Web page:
The following passage from Psalms 37:4 has troubled a lot of people. They feel that it makes a promise to them that God has ignored. For instance, they might feel that this verse promises them that God will give them a marriage partner and a family. This is their desire and they feel that they are meeting the caveat.
Delight yourself also in the Lord, And He shall give you the desires of your heart.
But is this what God is really saying in this verse? Is this a blank check that you can cash anytime you feel like it? Can you actually force God to give you whatever you want?
It is important to consider the context of a verse before we base a strong conclusion on it. When we isolate a verse from its context, it is easy to make it say anything we want it to say. So note the following statements also found in this Psalm.
- Trust in the Lord, and do good
- Commit your way to the Lord
- Rest in the Lord, and wait patiently for Him
- Do not fret
- Cease from anger
In fact the first eight verses of Psalms 37 list behavior patterns God expects of us. The rest of the Psalm then goes on to clarify the promises in the first part. When you read the verses carefully, you will notice that the promises are actually future ones. While God is free to give us these things anytime that He wants, He might wait until we get to heaven to do this.
Compare Other Verses…
I’m troubled by the number of people who try to coerce God into doing what they want. Some feel that He promises us wealth and power. Others try to claim marriage partners under this promise. Some go so far as to blame God for being unfaithful to His promises if he doesn’t do this.
In the New Testament, Paul faced a similar situation in his life. He had a thorn in the flesh and he felt that it was hindering God’s work. But God viewed it from a different perspective.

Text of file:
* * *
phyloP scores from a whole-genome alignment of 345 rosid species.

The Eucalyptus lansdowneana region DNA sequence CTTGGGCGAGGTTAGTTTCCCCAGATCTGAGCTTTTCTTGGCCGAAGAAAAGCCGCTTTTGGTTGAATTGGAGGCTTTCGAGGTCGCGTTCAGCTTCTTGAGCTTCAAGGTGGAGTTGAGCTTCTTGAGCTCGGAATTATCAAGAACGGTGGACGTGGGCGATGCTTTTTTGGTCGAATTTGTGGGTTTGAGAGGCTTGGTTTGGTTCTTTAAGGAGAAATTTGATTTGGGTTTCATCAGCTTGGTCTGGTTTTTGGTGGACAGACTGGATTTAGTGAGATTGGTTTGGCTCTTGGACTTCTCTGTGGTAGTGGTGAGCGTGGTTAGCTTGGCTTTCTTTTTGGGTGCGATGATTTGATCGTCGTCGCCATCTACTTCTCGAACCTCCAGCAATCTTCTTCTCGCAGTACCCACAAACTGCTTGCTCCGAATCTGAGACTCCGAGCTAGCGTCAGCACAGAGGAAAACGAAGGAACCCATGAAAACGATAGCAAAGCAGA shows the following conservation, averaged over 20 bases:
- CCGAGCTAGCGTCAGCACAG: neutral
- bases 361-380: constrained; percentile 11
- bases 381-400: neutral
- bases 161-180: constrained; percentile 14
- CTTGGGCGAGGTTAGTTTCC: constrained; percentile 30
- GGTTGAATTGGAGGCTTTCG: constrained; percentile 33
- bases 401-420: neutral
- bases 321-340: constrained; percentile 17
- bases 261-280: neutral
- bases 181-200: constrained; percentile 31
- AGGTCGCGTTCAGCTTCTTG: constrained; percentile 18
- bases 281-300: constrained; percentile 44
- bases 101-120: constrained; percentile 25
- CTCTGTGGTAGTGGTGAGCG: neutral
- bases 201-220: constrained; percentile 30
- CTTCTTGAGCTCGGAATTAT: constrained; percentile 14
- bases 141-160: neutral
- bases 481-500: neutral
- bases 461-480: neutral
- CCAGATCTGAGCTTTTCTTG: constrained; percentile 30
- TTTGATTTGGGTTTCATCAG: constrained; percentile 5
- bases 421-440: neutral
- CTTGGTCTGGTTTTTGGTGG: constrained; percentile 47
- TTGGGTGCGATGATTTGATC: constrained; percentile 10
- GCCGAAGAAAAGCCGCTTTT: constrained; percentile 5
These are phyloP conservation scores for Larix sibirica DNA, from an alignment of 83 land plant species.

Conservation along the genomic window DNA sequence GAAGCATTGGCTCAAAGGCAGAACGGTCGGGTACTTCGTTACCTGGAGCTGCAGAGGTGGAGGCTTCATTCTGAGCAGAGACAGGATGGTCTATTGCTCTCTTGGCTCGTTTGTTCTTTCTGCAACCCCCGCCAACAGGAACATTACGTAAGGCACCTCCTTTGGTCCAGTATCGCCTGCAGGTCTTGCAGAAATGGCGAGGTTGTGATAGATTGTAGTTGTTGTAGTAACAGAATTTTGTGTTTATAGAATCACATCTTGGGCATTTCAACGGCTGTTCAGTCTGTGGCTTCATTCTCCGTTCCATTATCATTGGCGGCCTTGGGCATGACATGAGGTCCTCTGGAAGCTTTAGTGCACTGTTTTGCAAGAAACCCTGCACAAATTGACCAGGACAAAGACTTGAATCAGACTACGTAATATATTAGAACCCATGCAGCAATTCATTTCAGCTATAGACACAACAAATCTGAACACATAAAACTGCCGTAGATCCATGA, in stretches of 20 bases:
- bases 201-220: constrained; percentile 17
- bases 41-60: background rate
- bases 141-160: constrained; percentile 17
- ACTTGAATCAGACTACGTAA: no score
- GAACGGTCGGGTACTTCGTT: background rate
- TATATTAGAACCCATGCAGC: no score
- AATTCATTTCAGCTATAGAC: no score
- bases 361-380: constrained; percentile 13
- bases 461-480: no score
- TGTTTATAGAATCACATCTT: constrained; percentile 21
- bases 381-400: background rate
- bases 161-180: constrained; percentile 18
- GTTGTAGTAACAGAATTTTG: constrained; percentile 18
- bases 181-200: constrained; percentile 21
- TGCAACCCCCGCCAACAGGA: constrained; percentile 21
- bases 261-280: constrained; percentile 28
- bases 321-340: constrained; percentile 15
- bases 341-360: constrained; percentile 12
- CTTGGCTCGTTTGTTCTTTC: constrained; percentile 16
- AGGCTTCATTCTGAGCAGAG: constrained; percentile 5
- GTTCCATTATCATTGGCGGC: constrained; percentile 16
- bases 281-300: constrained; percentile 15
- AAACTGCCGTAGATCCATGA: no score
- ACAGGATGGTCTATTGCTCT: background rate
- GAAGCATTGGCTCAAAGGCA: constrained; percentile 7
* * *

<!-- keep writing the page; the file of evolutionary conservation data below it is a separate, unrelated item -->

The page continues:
7 And lest I should be exalted above measure by the abundance of the revelations, a thorn in the flesh was given to me, a messenger of Satan to buffet me, lest I be exalted above measure. 8 Concerning this thing I pleaded with the Lord three times that it might depart from me. 9 And He said to me, “My grace is sufficient for you, for My strength is made perfect in weakness.” Therefore most gladly I will rather boast in my infirmities, that the power of Christ may rest upon me. 10 Therefore I take pleasure in infirmities, in reproaches, in needs, in persecutions, in distresses, for Christ’s sake. For when I am weak, then I am strong. (2 Cor 12:7-10)
What is Your Desire?
In the passage above, we have a clear example of a time when God’s will conflicted with a Christian’s desire. So does this mean that this contradicts the verse in Psalms 37?
I don’t think so. It just clarifies it. Since God doesn’t contradict himself we need to understand that in a situation like this we need to understand the two passages in a way that they complement each other. There are several ways we can do this.
In the first place, God understood Paul’s desire better than Paul did. Paul felt that he could serve God better if God would heal him. So his real desire was to be able to serve God better. God knew him better than he knew himself, and told him that he would be a stronger witness with the thorn in his life than he would without. In fact, if God removed Paul’s thorn, it would lead to people glorifying Paul rather than God.
Paul did want to glorify God, from the bottom of his heart. So he was willing to praise God for his weakness and accept God’s verdict. So did God fulfill His promise? I think Paul would have said that He did.
God’s Will, Not Mine
Jesus faced this same situation in the garden before His crucifixion.
He went a little farther and fell on His face, and prayed, saying, “O My Father, if it is possible, let this cup pass from Me; nevertheless, not as I will, but as You will.” (Matt 26:39)
Sometimes we simply need to lay down our desires at the feet of God and say, “You know best, Lord.” If Jesus needed to do that, how can we expect anything else?
This means that we might need to give up…
- our job
- having a spouse and family
- wealth and possessions
God told Paul that, “My strength is made perfect in weakness.” If we want to serve Christ from the bottom of our heart, then isn’t it our deepest desire to have His strength made perfect within us? This means that we must be willing to lay our personal desires on the altar at His feet. God doesn’t refuse to honor His promise. He just changes our desires so that He can honor them.
Read the book Hinds Feet in High Places for a wonderful illustration of this.